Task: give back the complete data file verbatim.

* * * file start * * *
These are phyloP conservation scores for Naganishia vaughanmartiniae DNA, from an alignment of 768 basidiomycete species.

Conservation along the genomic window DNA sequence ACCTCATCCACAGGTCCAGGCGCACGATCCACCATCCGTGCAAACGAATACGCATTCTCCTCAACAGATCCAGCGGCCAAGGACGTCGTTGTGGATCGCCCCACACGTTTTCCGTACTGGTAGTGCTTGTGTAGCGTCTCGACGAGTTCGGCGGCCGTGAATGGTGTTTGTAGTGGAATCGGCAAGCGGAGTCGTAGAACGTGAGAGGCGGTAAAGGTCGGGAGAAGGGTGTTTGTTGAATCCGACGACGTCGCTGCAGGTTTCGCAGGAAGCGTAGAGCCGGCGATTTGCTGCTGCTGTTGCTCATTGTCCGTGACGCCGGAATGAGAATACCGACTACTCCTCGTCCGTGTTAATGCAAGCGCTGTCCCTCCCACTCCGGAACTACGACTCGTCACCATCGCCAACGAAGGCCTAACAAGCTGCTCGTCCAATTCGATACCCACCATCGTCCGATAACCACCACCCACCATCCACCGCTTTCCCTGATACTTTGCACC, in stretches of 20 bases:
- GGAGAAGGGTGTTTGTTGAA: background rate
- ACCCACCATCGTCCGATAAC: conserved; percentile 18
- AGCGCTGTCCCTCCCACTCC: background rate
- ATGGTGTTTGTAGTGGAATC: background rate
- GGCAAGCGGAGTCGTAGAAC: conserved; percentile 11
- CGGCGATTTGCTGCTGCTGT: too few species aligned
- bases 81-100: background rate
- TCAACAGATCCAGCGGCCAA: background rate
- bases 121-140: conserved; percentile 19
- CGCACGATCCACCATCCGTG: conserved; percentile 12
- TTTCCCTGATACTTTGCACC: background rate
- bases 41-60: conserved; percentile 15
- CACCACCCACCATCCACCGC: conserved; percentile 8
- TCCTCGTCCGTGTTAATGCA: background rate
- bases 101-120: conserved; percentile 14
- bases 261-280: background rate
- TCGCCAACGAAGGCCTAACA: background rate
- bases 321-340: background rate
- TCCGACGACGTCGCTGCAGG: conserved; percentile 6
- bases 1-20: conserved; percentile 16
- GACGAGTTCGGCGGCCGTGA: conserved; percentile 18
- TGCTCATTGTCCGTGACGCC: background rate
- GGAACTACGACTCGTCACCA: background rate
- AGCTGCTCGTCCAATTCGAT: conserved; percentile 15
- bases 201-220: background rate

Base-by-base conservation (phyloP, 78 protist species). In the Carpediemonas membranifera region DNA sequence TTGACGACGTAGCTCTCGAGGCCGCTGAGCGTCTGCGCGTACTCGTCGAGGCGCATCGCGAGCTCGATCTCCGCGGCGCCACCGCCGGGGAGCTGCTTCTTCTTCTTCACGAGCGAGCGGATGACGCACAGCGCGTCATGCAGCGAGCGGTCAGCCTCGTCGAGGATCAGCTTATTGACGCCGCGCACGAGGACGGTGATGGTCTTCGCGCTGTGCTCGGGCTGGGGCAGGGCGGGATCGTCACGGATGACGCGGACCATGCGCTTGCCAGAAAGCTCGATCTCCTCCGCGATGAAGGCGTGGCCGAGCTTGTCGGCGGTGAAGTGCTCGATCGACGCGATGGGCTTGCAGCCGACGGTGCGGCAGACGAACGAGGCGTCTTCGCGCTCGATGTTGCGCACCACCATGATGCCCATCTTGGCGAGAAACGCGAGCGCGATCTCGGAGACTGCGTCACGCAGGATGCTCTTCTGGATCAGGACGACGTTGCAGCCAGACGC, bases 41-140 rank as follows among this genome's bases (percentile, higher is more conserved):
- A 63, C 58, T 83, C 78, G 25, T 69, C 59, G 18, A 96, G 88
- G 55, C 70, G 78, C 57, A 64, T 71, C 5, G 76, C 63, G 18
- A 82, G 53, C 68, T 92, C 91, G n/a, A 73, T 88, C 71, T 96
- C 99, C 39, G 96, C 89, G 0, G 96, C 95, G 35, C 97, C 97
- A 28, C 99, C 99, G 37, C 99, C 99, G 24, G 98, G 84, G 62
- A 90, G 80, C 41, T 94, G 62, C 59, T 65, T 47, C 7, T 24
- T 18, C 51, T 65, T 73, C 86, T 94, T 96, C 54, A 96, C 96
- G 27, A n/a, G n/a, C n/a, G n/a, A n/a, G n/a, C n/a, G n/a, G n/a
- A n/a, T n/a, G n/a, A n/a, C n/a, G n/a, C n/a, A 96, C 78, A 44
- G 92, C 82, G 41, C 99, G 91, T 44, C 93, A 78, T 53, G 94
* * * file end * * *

These are phyloP conservation scores for Naganishia vaughanmartiniae DNA, from an alignment of 768 basidiomycete species.

Conservation along the genomic window DNA sequence ACCTCATCCACAGGTCCAGGCGCACGATCCACCATCCGTGCAAACGAATACGCATTCTCCTCAACAGATCCAGCGGCCAAGGACGTCGTTGTGGATCGCCCCACACGTTTTCCGTACTGGTAGTGCTTGTGTAGCGTCTCGACGAGTTCGGCGGCCGTGAATGGTGTTTGTAGTGGAATCGGCAAGCGGAGTCGTAGAACGTGAGAGGCGGTAAAGGTCGGGAGAAGGGTGTTTGTTGAATCCGACGACGTCGCTGCAGGTTTCGCAGGAAGCGTAGAGCCGGCGATTTGCTGCTGCTGTTGCTCATTGTCCGTGACGCCGGAATGAGAATACCGACTACTCCTCGTCCGTGTTAATGCAAGCGCTGTCCCTCCCACTCCGGAACTACGACTCGTCACCATCGCCAACGAAGGCCTAACAAGCTGCTCGTCCAATTCGATACCCACCATCGTCCGATAACCACCACCCACCATCCACCGCTTTCCCTGATACTTTGCACC, in stretches of 20 bases:
- GGAGAAGGGTGTTTGTTGAA: background rate
- ACCCACCATCGTCCGATAAC: conserved; percentile 18
- AGCGCTGTCCCTCCCACTCC: background rate
- ATGGTGTTTGTAGTGGAATC: background rate
- GGCAAGCGGAGTCGTAGAAC: conserved; percentile 11
- CGGCGATTTGCTGCTGCTGT: too few species aligned
- bases 81-100: background rate
- TCAACAGATCCAGCGGCCAA: background rate
- bases 121-140: conserved; percentile 19
- CGCACGATCCACCATCCGTG: conserved; percentile 12
- TTTCCCTGATACTTTGCACC: background rate
- bases 41-60: conserved; percentile 15
- CACCACCCACCATCCACCGC: conserved; percentile 8
- TCCTCGTCCGTGTTAATGCA: background rate
- bases 101-120: conserved; percentile 14
- bases 261-280: background rate
- TCGCCAACGAAGGCCTAACA: background rate
- bases 321-340: background rate
- TCCGACGACGTCGCTGCAGG: conserved; percentile 6
- bases 1-20: conserved; percentile 16
- GACGAGTTCGGCGGCCGTGA: conserved; percentile 18
- TGCTCATTGTCCGTGACGCC: background rate
- GGAACTACGACTCGTCACCA: background rate
- AGCTGCTCGTCCAATTCGAT: conserved; percentile 15
- bases 201-220: background rate

Base-by-base conservation (phyloP, 78 protist species). In the Carpediemonas membranifera region DNA sequence TTGACGACGTAGCTCTCGAGGCCGCTGAGCGTCTGCGCGTACTCGTCGAGGCGCATCGCGAGCTCGATCTCCGCGGCGCCACCGCCGGGGAGCTGCTTCTTCTTCTTCACGAGCGAGCGGATGACGCACAGCGCGTCATGCAGCGAGCGGTCAGCCTCGTCGAGGATCAGCTTATTGACGCCGCGCACGAGGACGGTGATGGTCTTCGCGCTGTGCTCGGGCTGGGGCAGGGCGGGATCGTCACGGATGACGCGGACCATGCGCTTGCCAGAAAGCTCGATCTCCTCCGCGATGAAGGCGTGGCCGAGCTTGTCGGCGGTGAAGTGCTCGATCGACGCGATGGGCTTGCAGCCGACGGTGCGGCAGACGAACGAGGCGTCTTCGCGCTCGATGTTGCGCACCACCATGATGCCCATCTTGGCGAGAAACGCGAGCGCGATCTCGGAGACTGCGTCACGCAGGATGCTCTTCTGGATCAGGACGACGTTGCAGCCAGACGC, bases 41-140 rank as follows among this genome's bases (percentile, higher is more conserved):
- A 63, C 58, T 83, C 78, G 25, T 69, C 59, G 18, A 96, G 88
- G 55, C 70, G 78, C 57, A 64, T 71, C 5, G 76, C 63, G 18
- A 82, G 53, C 68, T 92, C 91, G n/a, A 73, T 88, C 71, T 96
- C 99, C 39, G 96, C 89, G 0, G 96, C 95, G 35, C 97, C 97
- A 28, C 99, C 99, G 37, C 99, C 99, G 24, G 98, G 84, G 62
- A 90, G 80, C 41, T 94, G 62, C 59, T 65, T 47, C 7, T 24
- T 18, C 51, T 65, T 73, C 86, T 94, T 96, C 54, A 96, C 96
- G 27, A n/a, G n/a, C n/a, G n/a, A n/a, G n/a, C n/a, G n/a, G n/a
- A n/a, T n/a, G n/a, A n/a, C n/a, G n/a, C n/a, A 96, C 78, A 44
- G 92, C 82, G 41, C 99, G 91, T 44, C 93, A 78, T 53, G 94